N Dakota, Arkansas reject legal marijuana, Maryland approves

LITTLE ROCK, Ark. (AP) — Voters approved recreational marijuana in Maryland and rejected it in Arkansas and North Dakota in elections seen as a test of legalization’s support in even the most conservative parts of the country.

Maryland’s vote for legalization made the state the 20th to take that step. Measures also were on the ballot in Missouri and South Dakota.

“By voting for legalization, Marylanders have rejected the failed ideas of the past and have chosen to reform their laws to protect civil liberties and promote racial justice,” Erik Altieri, executive director of NORML, one of the nation’s oldest legalization advocacy groups, said in a statement.

The state voting in Tuesday’s elections follows moves by President Joe Biden toward decriminalizing marijuana. Biden last month announced he was pardoning thousands of Americans convicted of simple possession of marijuana under federal law.

Advocates of the marijuana initiatives have said Biden’s announcement may give a boost to their efforts.

Heading into the election, recreational marijuana was legal in 19 states, and polls have shown opposition to legalization softening. All of the states with recreational marijuana on the ballot, except for Maryland, voted for Donald Trump in the 2020 presidential election.

About 6 in 10 voters support legalizing the recreational use of marijuana nationwide, according to VoteCast, an extensive survey of more than 90,000 voters nationwide conducted for The Associated Press by NORC at the University of Chicago.

The five states currently have legal medical marijuana programs. That includes Arkansas, which in 2016 became the first Bible Belt state to approve medical marijuana. The state’s dispensaries opened in 2019, and more than 91,000 patients have cards to legally buy marijuana for medical conditions.

The legalization campaigns raised about $23 million in the five states, with the vast majority in Arkansas and Missouri. More than 85% of contributions in those two states came from donors associated with companies holding medical marijuana licenses, according to an Associated Press analysis of the most recent campaign finance reports.

In Arkansas, supporters ran upbeat ads touting the thousands of jobs they said would be created by the measure. Opponents ran more ominous spots, warning voters to “protect Arkansas from big marijuana.”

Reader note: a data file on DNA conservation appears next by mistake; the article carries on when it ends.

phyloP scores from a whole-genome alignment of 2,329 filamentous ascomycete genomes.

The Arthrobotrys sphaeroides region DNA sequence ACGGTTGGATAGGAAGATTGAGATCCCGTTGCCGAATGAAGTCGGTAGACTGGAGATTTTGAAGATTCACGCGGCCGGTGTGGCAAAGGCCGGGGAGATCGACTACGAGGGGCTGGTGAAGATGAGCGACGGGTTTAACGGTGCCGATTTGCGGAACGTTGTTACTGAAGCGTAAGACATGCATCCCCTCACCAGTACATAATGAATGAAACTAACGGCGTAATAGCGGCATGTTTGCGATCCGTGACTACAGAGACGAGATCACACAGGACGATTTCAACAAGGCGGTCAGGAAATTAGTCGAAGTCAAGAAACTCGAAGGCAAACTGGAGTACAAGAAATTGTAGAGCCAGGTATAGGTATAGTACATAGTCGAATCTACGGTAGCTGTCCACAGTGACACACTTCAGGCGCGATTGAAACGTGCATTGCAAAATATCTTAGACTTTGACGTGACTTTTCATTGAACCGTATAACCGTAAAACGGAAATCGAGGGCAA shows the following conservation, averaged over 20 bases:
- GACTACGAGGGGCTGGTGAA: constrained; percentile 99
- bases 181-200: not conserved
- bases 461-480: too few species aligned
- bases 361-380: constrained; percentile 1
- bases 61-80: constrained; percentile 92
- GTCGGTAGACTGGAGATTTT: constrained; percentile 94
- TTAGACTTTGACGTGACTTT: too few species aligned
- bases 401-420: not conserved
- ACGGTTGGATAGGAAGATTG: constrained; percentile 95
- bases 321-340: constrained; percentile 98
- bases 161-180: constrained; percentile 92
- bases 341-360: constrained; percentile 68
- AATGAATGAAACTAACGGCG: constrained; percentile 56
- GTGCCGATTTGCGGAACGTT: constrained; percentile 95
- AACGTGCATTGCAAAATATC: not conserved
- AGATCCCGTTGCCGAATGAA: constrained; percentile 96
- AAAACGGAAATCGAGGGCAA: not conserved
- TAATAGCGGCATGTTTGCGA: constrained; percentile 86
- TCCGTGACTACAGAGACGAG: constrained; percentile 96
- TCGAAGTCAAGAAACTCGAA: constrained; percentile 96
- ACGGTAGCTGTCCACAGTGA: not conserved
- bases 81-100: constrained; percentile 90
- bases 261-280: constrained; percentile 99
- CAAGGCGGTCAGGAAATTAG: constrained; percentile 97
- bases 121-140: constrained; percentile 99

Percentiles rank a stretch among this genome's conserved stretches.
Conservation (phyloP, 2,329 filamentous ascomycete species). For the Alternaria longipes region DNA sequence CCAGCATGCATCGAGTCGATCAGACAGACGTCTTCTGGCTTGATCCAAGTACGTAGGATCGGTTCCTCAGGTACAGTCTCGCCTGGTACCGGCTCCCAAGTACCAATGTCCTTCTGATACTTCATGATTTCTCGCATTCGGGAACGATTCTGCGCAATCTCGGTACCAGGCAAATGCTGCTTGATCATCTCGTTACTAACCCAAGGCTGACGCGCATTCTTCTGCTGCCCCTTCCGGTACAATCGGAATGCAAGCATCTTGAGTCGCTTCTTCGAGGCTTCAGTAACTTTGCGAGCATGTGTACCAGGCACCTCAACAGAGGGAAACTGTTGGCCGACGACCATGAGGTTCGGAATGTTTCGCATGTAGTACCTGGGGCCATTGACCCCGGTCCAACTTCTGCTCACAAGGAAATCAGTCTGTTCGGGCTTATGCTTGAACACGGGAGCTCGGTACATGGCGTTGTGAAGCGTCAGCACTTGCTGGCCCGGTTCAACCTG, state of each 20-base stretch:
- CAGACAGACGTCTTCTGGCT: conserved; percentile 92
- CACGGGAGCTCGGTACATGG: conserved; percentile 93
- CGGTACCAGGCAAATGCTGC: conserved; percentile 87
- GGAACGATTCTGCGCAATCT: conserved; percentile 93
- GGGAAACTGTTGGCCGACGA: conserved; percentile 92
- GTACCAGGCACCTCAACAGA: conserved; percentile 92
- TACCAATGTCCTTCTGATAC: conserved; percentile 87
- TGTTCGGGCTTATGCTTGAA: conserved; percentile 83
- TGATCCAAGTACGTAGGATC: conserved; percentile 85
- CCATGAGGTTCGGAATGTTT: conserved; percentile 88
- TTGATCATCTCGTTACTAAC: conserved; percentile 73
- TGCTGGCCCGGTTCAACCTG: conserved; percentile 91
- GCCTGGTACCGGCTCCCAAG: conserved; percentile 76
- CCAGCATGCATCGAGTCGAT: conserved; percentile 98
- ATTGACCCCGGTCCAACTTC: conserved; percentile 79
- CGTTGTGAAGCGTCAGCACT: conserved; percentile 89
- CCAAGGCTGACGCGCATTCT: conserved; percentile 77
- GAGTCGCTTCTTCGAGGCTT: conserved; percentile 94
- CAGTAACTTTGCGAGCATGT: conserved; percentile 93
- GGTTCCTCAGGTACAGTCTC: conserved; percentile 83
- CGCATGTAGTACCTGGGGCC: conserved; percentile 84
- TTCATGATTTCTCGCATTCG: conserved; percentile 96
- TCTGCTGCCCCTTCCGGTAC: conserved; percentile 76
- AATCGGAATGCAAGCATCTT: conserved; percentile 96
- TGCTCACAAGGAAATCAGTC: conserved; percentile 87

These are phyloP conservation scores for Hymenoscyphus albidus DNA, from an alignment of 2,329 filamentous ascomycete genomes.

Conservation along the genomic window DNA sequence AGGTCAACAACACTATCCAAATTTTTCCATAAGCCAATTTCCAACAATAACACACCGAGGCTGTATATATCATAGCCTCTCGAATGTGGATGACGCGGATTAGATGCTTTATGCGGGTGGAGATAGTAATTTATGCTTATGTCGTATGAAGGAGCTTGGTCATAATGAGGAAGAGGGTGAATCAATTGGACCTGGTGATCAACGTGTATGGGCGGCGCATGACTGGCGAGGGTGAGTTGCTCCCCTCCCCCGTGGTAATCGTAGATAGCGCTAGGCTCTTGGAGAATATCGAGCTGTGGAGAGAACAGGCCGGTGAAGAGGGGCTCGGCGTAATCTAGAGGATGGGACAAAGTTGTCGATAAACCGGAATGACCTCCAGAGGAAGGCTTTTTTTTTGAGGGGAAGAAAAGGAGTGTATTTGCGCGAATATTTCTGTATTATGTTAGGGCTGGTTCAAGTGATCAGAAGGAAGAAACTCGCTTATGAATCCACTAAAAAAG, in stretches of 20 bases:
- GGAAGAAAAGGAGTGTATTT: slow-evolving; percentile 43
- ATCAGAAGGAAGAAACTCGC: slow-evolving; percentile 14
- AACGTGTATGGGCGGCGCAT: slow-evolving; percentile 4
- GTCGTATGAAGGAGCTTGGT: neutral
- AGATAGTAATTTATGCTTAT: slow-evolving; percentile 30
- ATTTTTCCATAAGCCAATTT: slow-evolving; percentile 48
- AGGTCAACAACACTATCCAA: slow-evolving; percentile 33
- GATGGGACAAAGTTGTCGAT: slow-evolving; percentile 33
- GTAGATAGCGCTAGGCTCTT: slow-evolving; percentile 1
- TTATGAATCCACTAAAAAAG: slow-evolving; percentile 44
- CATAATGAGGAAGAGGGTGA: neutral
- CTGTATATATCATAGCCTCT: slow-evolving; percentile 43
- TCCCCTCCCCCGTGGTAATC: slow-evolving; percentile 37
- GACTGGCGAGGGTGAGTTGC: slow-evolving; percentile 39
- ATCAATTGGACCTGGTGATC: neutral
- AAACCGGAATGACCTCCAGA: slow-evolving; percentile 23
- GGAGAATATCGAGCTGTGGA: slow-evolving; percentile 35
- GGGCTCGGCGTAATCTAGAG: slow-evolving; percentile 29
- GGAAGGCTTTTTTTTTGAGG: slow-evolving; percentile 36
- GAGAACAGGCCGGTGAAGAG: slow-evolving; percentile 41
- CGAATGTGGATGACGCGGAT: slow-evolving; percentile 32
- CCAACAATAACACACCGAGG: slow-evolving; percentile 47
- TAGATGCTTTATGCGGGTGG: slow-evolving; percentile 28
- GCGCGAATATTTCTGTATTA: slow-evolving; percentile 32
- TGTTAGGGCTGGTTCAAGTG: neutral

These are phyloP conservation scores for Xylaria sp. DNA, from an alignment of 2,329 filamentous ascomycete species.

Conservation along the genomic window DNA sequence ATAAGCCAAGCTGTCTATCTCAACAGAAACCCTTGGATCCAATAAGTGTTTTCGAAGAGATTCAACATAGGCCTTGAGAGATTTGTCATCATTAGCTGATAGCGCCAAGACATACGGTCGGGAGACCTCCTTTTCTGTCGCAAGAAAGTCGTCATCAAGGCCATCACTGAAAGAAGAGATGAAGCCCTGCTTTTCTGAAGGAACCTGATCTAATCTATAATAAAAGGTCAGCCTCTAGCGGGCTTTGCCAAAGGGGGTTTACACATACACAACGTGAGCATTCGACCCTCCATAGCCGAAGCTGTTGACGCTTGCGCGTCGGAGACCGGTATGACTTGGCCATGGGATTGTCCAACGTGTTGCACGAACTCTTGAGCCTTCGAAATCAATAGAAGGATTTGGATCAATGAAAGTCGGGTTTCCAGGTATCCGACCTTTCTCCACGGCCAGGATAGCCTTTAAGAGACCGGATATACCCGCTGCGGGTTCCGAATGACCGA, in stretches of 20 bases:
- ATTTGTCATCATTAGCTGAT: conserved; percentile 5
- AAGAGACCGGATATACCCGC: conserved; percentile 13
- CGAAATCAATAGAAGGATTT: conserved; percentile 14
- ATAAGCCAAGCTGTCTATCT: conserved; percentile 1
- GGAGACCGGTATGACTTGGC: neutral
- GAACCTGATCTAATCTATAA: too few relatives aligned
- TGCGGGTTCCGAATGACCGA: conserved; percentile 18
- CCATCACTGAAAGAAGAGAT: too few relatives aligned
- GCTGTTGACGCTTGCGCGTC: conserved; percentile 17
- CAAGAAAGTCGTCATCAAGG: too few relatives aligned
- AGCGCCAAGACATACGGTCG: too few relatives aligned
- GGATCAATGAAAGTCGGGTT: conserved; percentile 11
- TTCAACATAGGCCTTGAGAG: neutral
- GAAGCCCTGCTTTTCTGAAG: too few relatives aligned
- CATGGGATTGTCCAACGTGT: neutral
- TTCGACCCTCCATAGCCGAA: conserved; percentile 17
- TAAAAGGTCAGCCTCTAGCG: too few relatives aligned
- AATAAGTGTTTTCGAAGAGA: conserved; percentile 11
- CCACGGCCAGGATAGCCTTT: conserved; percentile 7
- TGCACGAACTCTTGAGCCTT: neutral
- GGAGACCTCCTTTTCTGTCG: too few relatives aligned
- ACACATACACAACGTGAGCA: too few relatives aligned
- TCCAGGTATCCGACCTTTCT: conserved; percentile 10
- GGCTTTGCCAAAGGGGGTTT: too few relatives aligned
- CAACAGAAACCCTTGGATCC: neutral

“The marijuana industry spent millions of dollars trying to write itself into the Arkansas Constitution,” said Jerry Cox, executive director of the Family Council Action Committee, one of the groups opposing the measure. “Now they know that Arkansans do not support that kind of crony politics.”

The initiative drew the criticism of traditional legalization opponents as well as some medical marijuana advocates, who said the Arkansas proposal placed too many limits and would only benefit a handful of dispensaries. Republican Gov. Asa Hutchinson, a former head of the federal Drug Enforcement Administration, also opposed the measure.

David Owen, who led North Dakota’s legalization effort, said he wasn’t sure another effort would be made after the proposal was rejected.

“Tonight was not what we wanted, but the people have spoken and we have to prepare for the next steps,” Owen said.

North Dakota’s proposal would have allowed people 21 and older to legally use marijuana at home as well as possess and cultivate restricted amounts of cannabis. It also would have established policies to regulate retail stores, cultivators and other types of marijuana businesses.

“It’s pretty clear North Dakota families don’t want marijuana across the state,” said Luke Niforatos, executive vice president of Smart Approaches to Marijuana, a Virginia-based political organization against marijuana legalization, which helped fight the measure in North Dakota.

Missouri’s proposal would legalize recreational marijuana for adults 21 and older and expunge records of past arrests and convictions for nonviolent marijuana offenses, except for selling to minors or driving under the influence. Maryland’s proposal will also make changes in criminal law and create automatic expungements of past marijuana possession convictions.

South Dakotans, including a sizable number of Republicans, voted to legalize marijuana possession in 2020, but that law was struck down by the state Supreme Court in part because the proposal was coupled with medical marijuana and hemp. This year, recreational pot stood by itself as it went before voters.

In Colorado, where recreational marijuana has been legal for nearly a decade, voters on Tuesday took up a proposal that would allow the use of certain psychedelic substances. If approved, it would make Colorado the second state to take such a step.

Melody Finley, a Republican in Little Rock, Arkansas, said she voted for the state’s legalization measure because she thinks it can help some people for certain conditions.

“If you can buy alcohol, you can buy that, too,” Finley, 47, a dance instructor, said.

But Rick Huffman, a voter in Sioux Falls, South Dakota, voted against that state’s legalization proposal, two years after supporting recreational marijuana on South Dakota’s ballot in 2020.

“I’ve got a kid that’s a teenager now,” he said. “So I think it’ll eventually happen, but maybe I’ll wait until my kids grow up.”

Jeff Borgrud, 68, a Democrat in Fargo, North Dakota, said he voted against that state’s recreational marijuana proposal.

“I don’t see any use for marijuana use,” Borgrud, a retiree and Navy veteran, said. “Maybe an occasional medical purpose but very limited.”

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Associated Press writers Stephen Groves in Sioux Falls, South Dakota, James MacPherson in Bismarck, North Dakota, and Dave Kolpack in Fargo, North Dakota, contributed to this report.

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